Sunday, June 6, 2010

A Tale From My Childhood: The Plight of Mr. Jenkins

The Lord of the Flies is a disturbing book. Boys on an island without adult supervision turn on each other and their tropical paradise descends into chaos. This book is a metaphor for the nature of man, society, the dangers of talking pig heads, and that glasses can be powerful tools. This book is a work of fiction. However, in my experience, the basic premise of the book is true; kids are crazy. The small English town I live in is overrun by kids (literally no older than fourteen) walking around the main street with bottles of alcohol, cigarettes, and babies in tow. I wish I could say that I was taken aback to witness this spectacle in the quaint English countryside where cottages abound, the tea flows like wine, and beautiful British accents instinctively flock like the Salmon of Capastrano, however I am not surprised. You see, since a young age I have witnessed mayhem wrought by children who have been left unsupervised.

Let me tell you a story…

I was maybe seven, no more than eight years old, and my family had moved to a new town in rural Arkansas. Going to a new school can be a scary thing for a child, but my parents reassured me that I was going to quickly make friends. On the first day of school, my mom dressed me in my best purple and green wind-suit and my dad drove me to school. We walked down the hall to my classroom past cardboard cutouts of the Berenstein Bears teaching us math and a poster of a pirate talking about the essential vitamins found in dairy products. (How a swashbuckling pirate had the time to become an expert on dietetics and nutrition I will never know.) We entered the classroom and my dad introduced me to the teacher and some of the kids. My fellow first graders all seemed nice enough. Little did I know that beneath the thin veneer of civility lurked an evil so insidious I cringe to recall it.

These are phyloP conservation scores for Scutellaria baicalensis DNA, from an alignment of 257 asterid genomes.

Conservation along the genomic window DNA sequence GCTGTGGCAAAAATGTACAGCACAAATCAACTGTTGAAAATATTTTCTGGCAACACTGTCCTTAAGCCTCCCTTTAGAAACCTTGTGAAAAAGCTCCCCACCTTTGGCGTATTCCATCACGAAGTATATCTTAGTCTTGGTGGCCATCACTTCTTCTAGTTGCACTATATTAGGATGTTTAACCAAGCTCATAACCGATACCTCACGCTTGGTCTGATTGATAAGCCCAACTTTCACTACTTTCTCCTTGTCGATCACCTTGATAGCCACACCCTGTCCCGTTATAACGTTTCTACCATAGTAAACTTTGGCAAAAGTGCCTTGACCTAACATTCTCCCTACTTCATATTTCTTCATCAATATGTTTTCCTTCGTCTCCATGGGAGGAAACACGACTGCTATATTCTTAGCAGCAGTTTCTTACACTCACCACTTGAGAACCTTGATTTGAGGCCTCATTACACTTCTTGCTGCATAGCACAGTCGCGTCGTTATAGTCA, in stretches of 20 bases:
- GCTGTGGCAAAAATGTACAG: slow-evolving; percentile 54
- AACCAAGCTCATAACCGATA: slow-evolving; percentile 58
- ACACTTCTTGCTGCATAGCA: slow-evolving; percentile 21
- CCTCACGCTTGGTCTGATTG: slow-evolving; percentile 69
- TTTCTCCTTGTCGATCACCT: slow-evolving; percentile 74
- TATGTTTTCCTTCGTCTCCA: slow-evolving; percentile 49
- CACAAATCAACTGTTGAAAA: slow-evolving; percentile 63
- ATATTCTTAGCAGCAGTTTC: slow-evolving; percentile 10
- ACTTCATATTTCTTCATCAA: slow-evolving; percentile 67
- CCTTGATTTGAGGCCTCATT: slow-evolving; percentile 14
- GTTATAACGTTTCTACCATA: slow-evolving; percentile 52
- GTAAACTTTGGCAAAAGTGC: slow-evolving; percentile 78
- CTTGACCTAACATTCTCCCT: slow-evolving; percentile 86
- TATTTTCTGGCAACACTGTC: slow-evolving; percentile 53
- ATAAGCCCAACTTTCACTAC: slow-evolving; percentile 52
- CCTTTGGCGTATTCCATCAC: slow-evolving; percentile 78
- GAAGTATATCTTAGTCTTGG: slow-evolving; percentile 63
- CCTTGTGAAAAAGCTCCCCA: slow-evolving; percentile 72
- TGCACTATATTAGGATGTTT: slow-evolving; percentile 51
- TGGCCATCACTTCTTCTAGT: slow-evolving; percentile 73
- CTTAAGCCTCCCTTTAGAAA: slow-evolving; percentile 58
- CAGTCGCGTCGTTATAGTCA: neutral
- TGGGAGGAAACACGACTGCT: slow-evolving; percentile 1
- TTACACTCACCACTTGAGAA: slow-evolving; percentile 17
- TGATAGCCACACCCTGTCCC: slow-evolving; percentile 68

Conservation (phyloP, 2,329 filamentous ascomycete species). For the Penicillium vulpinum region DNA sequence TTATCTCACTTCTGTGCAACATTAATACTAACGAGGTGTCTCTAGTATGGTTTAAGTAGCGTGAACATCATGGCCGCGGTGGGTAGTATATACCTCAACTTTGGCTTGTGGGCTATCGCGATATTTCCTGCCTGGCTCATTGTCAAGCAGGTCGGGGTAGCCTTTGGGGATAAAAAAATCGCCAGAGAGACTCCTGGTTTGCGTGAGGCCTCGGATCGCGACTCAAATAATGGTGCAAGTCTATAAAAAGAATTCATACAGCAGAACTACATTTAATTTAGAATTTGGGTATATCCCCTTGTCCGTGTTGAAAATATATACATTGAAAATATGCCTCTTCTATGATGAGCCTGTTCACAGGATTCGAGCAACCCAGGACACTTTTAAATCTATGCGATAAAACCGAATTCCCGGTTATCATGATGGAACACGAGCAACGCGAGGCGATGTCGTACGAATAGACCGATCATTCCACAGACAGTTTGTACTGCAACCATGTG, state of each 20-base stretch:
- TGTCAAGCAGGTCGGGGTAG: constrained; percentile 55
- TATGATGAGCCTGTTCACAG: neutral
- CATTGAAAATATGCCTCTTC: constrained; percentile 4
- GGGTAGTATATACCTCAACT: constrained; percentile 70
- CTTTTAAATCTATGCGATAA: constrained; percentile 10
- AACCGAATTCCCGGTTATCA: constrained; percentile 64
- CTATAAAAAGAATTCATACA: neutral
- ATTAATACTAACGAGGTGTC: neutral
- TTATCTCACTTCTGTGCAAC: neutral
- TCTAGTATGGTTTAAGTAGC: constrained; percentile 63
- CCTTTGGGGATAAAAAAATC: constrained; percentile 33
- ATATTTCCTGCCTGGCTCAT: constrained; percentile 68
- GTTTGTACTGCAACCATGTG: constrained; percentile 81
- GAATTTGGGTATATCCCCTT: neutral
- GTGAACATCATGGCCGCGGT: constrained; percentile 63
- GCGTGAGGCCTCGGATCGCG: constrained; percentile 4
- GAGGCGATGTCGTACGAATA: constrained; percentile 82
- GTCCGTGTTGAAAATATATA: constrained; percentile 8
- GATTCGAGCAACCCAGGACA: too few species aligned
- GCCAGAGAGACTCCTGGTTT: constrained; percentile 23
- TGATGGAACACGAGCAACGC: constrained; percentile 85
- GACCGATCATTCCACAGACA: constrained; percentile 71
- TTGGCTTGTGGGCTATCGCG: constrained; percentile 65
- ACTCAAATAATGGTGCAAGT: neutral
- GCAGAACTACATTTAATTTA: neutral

Things went well for a while. I made some friends on the playground and at the cafeteria, yet in the classroom I decided to busy myself on developing my artistic prowess. At the time I was dabbling in Impressionism (having not yet ventured into the more modern pointillism or cubism). I was mastering this craft through a practice which all of the Great Masters from Monet to Manet had employed; taking a piece of paper and tracing pictures out of a coloring book. I had Donald Duck down pat.
One fateful day I was at the back of the classroom working on a picture of a bear giving a badger a high five. Mrs. Vaughn had stepped out to the office for a few minutes. My fellow first graders were milling about at the front of the classroom, when in walked Mr. Jenkins carrying a stepladder and a spare fluorescent light. Mr. Jenkins* was a kindly old man who worked as the janitor in his spare time. He walked into the room, set up his stepladder and began to work on replacing the faulty light. The first graders walked forward, their curious glances turning into menacing glares. Apparently Mr. Jenkins had done something to upset the first grade crime family. I set my pencil down and looked up when I heard the yells.
“Okay children… take it easy… easy now,” said Mr. Jenkins as the kids moved closer. They began to grab him and the stepladder. (In reality, I honestly do not know what exactly they were trying to do.) I watched in shock as Mr. Jenkins let out a yell and fell to the floor. The children screamed in triumph. “That’ll teach him to come onto our turf and try to fix our lights!” yelled Kevin. (Kevin did not actually say that. That part is not true.)
The next thing I remember is Mrs. Vaughn coming back into the room and telling all of us that she was very disappointed in us and that Mr. Jenkins had broken his arm. From then on Mr. Jenkins walked around with a sling and gave Mrs. Vaughn’s classroom a wide berth.

-Kevin is now in a state penitentiary doing hard time for hate crimes against the service industry. (Not true)
-Mr. Jenkins entered the witness protection program and now lives in _______ working as a ______ under the name _________. (Not true)
-Mrs. Vaughn went on to teach us about how baby chicks hatch in an incubator. (True)
-Due to a shortage of coloring books, my foray into fine arts was cut short. (It is true that I did not pursue a career in the fine arts.)

The moral of this story is that whether kids have country accents or Cockney accents they will go crazy without adult supervision.

*Some names have been changed to protect the innocent.